however, ali, he doesn't want security. he wants security in two ways. he thinks he can get. this one, he thinks he can get some set of missiles. some set of surface to air missiles, or air defense as madam cry chip just spoke right now. to destroy the missiles that are coming to rain down on ukraine. so, those are. there are systems that can do. that former soviets, british systems, there are ways to get that protection without providing the jets. but the second thing, he asked. what he did ask. for ali, he asked for security guarantees. he want -- not gonna get nato. he wants security another way. and security guarantees coming from the united states. or coming from great britain. or coming from other nations to guarantee in law security. that's what he asked. for and that's what we should be thinking. about. >> ambassador, it's always
9:24 pm
great to get your experience and perspective. we appreciate your -- will justice thomas continue hear cases related to january six despite new revelations that his wife used a direct line to the white house to push overturning the 2020 election. jane mayer and rick hassan on his calls for his refusal after this break. break - common percy! - yeah let's go! on a trip. book with priceline. you save more, so you can “woooo” more.
9:25 pm
- wooo. - wooo. wooooo!!!!! woohooooo!!!! w-o-o-o-o-o... yeah, feel the savings. priceline. every trip is a big deal.
9:26 pm
9:27 pm
the sleep number 360 smart bed is on sale now. it senses your movements and automatically adjusts yeah, feel the savings. priceline. so you both stay comfortable all night. it's also temperature balancing so you stay cool. save 50% on the sleep number 360 limited edition smart bed plus 0% interest for 36 months on all smart beds. ends monday
9:28 pm
9:29 pm
the supreme court justice, clarence thomas, has been in the hospital for the last week with flu light symptoms. today the 73-year-old justice was released from the hospital , for the court. although the court has not offered any details per his condition or his weeklong's day. while he was hospitalized, however, more damning evidence came to light. tying his wife, virginia thomas, to donald trump's attempted coup. you might have heard of ginni thomas, as she's called before. in addition to being on the she's a right-wing activist who believe the 2020 election was stolen from donald trump. she attended the washington d. c. rally on january 6th before the insurrection. the one where trump whipped up the crowd and encourage them to march to the capitol. and now the washington post has a -- 21 urgent text messages that she sent to the venn chief of staff, mark meadows, in the weeks after the election. in support of trump's coup attempt, two days after the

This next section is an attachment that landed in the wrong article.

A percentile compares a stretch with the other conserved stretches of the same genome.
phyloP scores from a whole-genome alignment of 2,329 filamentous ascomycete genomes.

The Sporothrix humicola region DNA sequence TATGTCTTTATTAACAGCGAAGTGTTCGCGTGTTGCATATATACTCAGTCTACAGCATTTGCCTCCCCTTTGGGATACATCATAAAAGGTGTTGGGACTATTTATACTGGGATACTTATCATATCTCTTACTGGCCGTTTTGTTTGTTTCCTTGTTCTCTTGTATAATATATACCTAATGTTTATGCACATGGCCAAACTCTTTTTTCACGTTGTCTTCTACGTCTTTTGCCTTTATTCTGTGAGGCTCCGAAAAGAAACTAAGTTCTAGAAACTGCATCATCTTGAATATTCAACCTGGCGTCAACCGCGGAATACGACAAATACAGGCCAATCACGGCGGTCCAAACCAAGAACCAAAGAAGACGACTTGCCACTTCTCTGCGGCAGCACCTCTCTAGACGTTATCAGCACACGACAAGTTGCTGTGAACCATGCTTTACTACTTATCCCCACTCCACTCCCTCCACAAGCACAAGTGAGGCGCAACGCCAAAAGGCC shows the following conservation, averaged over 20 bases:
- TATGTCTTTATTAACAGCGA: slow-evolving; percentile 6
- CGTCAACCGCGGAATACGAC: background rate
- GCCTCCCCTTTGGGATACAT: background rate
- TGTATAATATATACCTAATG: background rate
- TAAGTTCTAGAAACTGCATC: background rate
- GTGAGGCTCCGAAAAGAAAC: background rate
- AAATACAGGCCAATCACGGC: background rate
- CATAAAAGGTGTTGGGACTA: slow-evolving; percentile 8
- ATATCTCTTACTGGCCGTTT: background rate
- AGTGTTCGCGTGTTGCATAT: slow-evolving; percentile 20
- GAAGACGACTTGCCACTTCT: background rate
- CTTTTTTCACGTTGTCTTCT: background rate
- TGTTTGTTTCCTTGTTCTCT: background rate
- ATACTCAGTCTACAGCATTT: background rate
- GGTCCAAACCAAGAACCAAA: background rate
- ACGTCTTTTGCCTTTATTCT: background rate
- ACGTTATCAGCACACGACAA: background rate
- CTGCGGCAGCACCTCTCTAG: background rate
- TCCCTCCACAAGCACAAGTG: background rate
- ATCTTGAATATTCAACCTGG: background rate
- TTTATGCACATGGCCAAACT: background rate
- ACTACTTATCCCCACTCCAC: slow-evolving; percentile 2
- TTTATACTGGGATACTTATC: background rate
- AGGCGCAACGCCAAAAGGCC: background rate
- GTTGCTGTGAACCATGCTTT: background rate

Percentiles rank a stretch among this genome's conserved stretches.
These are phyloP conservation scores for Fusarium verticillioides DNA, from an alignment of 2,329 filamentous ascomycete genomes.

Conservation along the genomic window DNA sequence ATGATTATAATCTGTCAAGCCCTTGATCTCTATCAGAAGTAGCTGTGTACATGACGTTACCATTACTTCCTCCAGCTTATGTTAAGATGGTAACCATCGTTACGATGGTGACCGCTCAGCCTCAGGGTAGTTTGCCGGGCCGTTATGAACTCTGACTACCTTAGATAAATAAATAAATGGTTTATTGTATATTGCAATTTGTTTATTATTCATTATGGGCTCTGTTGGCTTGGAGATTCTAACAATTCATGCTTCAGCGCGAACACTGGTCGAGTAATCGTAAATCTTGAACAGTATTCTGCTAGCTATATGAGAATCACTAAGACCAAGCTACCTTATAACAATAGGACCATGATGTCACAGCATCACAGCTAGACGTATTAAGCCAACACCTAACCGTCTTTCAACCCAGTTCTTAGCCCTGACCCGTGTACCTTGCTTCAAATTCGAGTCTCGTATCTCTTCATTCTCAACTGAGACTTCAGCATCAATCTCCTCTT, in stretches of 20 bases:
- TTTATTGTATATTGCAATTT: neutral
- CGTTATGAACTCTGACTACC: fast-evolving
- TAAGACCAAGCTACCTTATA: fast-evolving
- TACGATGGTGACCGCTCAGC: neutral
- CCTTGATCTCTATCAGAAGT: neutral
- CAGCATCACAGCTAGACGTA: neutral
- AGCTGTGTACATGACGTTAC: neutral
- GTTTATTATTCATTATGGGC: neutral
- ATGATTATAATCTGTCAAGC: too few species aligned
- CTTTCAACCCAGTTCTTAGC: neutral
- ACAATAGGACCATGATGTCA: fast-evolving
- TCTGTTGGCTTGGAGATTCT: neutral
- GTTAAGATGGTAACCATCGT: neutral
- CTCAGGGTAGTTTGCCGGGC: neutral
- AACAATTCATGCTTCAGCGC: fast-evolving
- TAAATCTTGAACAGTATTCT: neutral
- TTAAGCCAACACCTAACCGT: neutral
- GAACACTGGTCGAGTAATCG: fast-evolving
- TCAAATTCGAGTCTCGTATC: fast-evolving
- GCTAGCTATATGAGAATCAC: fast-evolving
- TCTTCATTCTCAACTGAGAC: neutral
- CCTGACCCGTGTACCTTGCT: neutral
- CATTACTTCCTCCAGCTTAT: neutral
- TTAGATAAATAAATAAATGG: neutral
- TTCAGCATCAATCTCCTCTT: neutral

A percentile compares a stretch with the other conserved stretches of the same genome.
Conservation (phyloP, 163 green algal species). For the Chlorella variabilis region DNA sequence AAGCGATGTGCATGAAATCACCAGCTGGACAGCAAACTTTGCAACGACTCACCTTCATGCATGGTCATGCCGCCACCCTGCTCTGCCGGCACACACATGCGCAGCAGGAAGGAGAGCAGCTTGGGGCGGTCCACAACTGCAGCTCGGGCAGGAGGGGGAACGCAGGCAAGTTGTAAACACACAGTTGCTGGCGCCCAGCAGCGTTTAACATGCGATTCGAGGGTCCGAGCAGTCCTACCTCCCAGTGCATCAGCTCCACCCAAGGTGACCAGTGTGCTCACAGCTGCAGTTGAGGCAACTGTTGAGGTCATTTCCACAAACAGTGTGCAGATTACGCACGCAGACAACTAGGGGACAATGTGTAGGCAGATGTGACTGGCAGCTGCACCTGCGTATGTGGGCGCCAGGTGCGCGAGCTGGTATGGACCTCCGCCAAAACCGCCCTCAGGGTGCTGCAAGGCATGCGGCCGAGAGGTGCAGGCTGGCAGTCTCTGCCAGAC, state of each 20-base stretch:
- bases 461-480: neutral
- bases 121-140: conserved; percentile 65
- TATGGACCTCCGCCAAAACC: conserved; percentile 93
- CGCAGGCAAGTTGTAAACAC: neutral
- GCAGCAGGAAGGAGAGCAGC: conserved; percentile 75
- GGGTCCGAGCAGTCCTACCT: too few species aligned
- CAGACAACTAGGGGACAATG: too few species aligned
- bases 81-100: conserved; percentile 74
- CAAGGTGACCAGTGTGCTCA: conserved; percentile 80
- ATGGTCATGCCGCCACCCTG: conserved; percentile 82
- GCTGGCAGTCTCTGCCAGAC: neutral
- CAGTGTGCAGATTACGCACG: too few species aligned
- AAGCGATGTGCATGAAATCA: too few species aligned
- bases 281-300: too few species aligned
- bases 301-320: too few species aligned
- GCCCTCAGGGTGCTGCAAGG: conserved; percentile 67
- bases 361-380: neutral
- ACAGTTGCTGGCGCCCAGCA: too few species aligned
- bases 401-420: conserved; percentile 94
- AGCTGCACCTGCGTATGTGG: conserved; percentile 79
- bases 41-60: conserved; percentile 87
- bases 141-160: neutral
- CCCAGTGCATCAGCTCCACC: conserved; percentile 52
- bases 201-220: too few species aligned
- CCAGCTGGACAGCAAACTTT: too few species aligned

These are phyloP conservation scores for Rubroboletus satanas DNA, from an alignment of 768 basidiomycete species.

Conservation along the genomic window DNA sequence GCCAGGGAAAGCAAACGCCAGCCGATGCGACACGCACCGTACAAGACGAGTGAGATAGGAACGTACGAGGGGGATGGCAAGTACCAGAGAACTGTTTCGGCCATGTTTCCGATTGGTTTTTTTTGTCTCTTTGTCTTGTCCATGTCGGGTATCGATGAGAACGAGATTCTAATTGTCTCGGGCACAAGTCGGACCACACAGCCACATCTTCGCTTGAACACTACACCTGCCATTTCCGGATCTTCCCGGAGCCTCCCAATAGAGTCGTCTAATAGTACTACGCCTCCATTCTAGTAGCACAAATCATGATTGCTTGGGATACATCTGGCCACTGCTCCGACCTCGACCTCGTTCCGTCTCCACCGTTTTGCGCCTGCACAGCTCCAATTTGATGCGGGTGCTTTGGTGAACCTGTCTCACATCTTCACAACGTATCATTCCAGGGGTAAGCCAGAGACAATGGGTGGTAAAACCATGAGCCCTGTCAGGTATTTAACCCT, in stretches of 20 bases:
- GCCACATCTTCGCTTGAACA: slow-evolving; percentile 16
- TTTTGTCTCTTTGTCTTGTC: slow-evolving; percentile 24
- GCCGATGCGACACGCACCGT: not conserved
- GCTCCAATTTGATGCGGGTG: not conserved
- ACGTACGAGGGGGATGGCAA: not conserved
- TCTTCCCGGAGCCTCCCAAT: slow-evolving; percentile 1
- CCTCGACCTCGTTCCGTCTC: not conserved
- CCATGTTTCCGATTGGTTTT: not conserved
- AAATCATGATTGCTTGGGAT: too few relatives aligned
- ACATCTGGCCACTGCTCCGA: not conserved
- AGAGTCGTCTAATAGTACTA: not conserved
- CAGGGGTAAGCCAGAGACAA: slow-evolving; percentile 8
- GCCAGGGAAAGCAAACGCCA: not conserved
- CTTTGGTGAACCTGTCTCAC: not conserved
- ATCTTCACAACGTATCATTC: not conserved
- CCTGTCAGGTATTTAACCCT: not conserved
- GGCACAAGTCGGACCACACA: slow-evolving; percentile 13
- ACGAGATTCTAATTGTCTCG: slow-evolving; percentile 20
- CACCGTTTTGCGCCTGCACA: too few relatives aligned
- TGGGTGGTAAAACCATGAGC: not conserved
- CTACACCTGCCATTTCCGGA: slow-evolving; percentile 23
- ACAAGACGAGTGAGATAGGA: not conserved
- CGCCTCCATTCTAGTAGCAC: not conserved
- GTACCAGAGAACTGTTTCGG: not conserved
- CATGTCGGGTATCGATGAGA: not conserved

9:30 pm
election, quote, she sent meadows a link to our youtube video labeled, trump staying, with cia director by steve but shannon the biggest election story in history. botanic, the man behind the crazy, since deleted video tom ascent, is a far-right commentator who believe the 2020 election was stolen. and that the sandy hook shooting was a false flag operation, perpetrated by the u.s. government. in that same exchange, thomas went on to reference of right wing conspiracy that echoes rhetoric of the qanon conspiracy theory. quote, biden crime family and valid crime coconspirators, elected officials, bureaucrats , social media censorship mongers, fake stream media reporters, etc, are being arrested and detained for ballot fraud right now and over coming days, and will be living in barges off gitmo to face military tribunals for sedition.